Byrd: A celebration of horror


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I’m sitting in my room; it’s pitch black except for glow of the television screen. On that screen lies a grotesque monster, tan, naked, with eyes on his hands, and mouth full of blood and razor sharp teeth. As he chases a small girl down a hallway my body begins to tighten up, as if going into rigor mortis. The little girl attempts to escape through a door. The monster reaches for her leg. I scream.

Horror films, with maybe the exception of comedy, are the most primal genre of film. It taps into one of humanity’s most base emotions — fear. The same instinct that made early humans afraid of what lied beyond the cave makes me scream at totally fictitious cinematic monster. The primality of horror is what makes it so essential for our culture to have.

Horror is first and foremost a thrill. This is important to understand because on a logical level it doesn’t make sense to watch horror films. Why would we subject ourselves to scenes and stories that play out our deepest fears and anxieties? We do it because it is fun, because it makes us happy. After I screamed at the monster on my TV screen I laughed a little, partially at the ridiculousness of screaming at something that poses no credible threat to my own well being, but also because it was thrilling being scared, I felt alive.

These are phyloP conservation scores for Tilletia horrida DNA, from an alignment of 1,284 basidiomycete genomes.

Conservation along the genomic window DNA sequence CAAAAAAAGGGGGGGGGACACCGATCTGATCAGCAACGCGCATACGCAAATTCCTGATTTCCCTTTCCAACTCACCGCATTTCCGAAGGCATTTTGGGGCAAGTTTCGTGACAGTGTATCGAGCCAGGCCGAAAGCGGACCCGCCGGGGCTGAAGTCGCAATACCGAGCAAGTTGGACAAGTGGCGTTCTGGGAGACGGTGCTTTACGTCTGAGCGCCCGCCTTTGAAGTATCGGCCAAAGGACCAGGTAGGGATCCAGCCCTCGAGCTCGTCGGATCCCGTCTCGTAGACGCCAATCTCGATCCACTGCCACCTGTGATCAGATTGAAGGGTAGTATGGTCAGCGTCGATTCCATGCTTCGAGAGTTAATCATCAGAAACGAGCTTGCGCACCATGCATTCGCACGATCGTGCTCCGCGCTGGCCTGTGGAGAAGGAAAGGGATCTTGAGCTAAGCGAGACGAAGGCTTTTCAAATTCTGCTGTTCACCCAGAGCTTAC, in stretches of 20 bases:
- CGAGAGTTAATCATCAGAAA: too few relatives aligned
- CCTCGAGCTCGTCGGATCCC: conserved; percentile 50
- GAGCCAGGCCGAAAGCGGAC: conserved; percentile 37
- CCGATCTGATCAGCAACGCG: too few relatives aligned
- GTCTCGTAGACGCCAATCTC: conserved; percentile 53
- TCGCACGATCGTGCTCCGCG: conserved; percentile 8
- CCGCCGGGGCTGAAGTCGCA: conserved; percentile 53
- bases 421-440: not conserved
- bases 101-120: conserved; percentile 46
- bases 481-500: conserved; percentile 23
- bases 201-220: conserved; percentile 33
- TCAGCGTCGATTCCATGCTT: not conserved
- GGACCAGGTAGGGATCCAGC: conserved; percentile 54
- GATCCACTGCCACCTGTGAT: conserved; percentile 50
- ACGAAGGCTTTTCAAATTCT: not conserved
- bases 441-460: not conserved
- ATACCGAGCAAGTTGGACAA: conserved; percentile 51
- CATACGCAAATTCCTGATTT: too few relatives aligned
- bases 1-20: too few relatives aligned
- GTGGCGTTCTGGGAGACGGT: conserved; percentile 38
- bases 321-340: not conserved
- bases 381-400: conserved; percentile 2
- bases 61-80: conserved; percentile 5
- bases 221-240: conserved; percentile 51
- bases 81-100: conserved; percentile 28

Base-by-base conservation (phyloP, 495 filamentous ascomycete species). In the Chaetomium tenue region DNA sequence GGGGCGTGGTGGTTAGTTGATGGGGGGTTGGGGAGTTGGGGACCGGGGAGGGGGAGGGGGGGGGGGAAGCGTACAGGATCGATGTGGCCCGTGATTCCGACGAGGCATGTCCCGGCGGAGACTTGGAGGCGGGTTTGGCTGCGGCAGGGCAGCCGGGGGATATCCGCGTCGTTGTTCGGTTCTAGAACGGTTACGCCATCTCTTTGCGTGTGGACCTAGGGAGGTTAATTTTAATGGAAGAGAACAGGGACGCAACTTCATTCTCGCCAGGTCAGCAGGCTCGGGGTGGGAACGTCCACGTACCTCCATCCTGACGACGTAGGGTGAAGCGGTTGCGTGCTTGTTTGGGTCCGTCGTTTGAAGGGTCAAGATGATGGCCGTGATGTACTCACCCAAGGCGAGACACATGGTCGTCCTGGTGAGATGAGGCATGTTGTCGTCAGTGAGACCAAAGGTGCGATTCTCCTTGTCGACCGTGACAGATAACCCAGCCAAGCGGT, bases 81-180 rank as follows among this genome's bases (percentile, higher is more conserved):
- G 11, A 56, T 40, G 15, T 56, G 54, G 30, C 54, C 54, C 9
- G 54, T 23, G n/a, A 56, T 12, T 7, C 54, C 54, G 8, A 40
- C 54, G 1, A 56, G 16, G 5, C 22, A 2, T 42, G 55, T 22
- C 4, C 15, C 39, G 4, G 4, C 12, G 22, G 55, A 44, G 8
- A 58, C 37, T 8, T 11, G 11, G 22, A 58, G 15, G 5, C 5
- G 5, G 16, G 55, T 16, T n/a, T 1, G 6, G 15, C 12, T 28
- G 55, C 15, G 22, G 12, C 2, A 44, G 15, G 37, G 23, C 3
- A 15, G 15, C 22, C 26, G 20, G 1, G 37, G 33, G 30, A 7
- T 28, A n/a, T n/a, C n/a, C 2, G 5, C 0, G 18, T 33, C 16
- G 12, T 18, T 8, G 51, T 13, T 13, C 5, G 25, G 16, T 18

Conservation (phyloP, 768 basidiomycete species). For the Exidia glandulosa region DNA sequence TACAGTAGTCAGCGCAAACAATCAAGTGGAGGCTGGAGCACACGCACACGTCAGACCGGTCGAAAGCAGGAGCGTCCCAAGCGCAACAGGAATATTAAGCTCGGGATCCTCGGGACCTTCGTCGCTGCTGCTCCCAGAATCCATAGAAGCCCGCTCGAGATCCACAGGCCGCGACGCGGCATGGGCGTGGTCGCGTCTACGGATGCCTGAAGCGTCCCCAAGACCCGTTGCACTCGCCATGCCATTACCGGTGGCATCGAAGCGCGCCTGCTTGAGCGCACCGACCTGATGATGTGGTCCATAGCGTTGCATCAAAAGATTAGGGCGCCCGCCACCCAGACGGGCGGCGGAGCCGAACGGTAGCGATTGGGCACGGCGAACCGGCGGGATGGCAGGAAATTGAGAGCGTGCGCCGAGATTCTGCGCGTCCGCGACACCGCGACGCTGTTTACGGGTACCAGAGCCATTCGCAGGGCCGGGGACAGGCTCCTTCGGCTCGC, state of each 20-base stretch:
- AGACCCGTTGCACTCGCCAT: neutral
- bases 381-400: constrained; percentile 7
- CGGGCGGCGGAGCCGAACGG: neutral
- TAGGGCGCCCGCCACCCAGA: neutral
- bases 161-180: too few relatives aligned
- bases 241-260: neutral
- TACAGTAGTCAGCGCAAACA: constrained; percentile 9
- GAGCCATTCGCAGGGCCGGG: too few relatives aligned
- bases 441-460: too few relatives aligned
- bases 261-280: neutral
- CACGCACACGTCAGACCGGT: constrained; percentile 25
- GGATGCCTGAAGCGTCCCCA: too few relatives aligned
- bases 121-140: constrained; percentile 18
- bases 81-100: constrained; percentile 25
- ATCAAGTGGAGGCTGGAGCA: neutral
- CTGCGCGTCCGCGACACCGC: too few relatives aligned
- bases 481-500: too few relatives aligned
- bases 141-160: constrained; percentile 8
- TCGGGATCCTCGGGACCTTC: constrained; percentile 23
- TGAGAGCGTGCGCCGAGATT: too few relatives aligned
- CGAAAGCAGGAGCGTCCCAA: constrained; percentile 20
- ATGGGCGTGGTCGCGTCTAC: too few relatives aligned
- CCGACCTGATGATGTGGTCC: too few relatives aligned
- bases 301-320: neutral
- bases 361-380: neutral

Now, this thrill is very important because it allows us to live. If we just went through life avoiding our fears, repressing all everything that frightens and terrifies us, we would live a paranoid existence. Horror provides a playground for people to experience their anxieties in an environment that doesn’t harm them. Allowing our fears to be played out in a safe environment helps to a) dismantle some of the more negative effects these fears can have on us and b) transform our fears into satisfying entertainment.

The genre of horror also has a tremendously positive effect on the society as a whole because of the role of allegory. Horror can use the distance it has from reality, by its very nature of exaggerating common fears and anxieties, in order to make powerful comments on the society it inhabits.

This practice has been seen in countless horror films. The Thing From Another World, a 1951 sci-fi horror film concerning the unearthing of a malevolent alien being in the Arctic by a team of scientists, showcased post-Hiroshima distrust of the scientific community. Invasion of the Body Snatchers used the paranoia of whether a person was infected by the “body snatching” aliens to showcase the paranoia of McCarthyism. Pan’s Labyrinth, the film that terrified me a few paragraphs ago, combines a girl’s voyage into a fantastical world of fauns and magic with the horrors of fascist Spain to examine the role that fantasy and escapism plays in outrunning the horrors humanity inflicts upon itself.

The practice of allegory that these films employ is extremely important, as it creates an atmosphere where socio-political themes and arguments can be made and analyzed in the realm of entertainment, a realm that has a much more far-reaching impact than straight political polemics ever will.

It is quite obvious that horror if an indispensible part of our popular culture. It seems that if we couldn’t scream, we couldn’t breathe.

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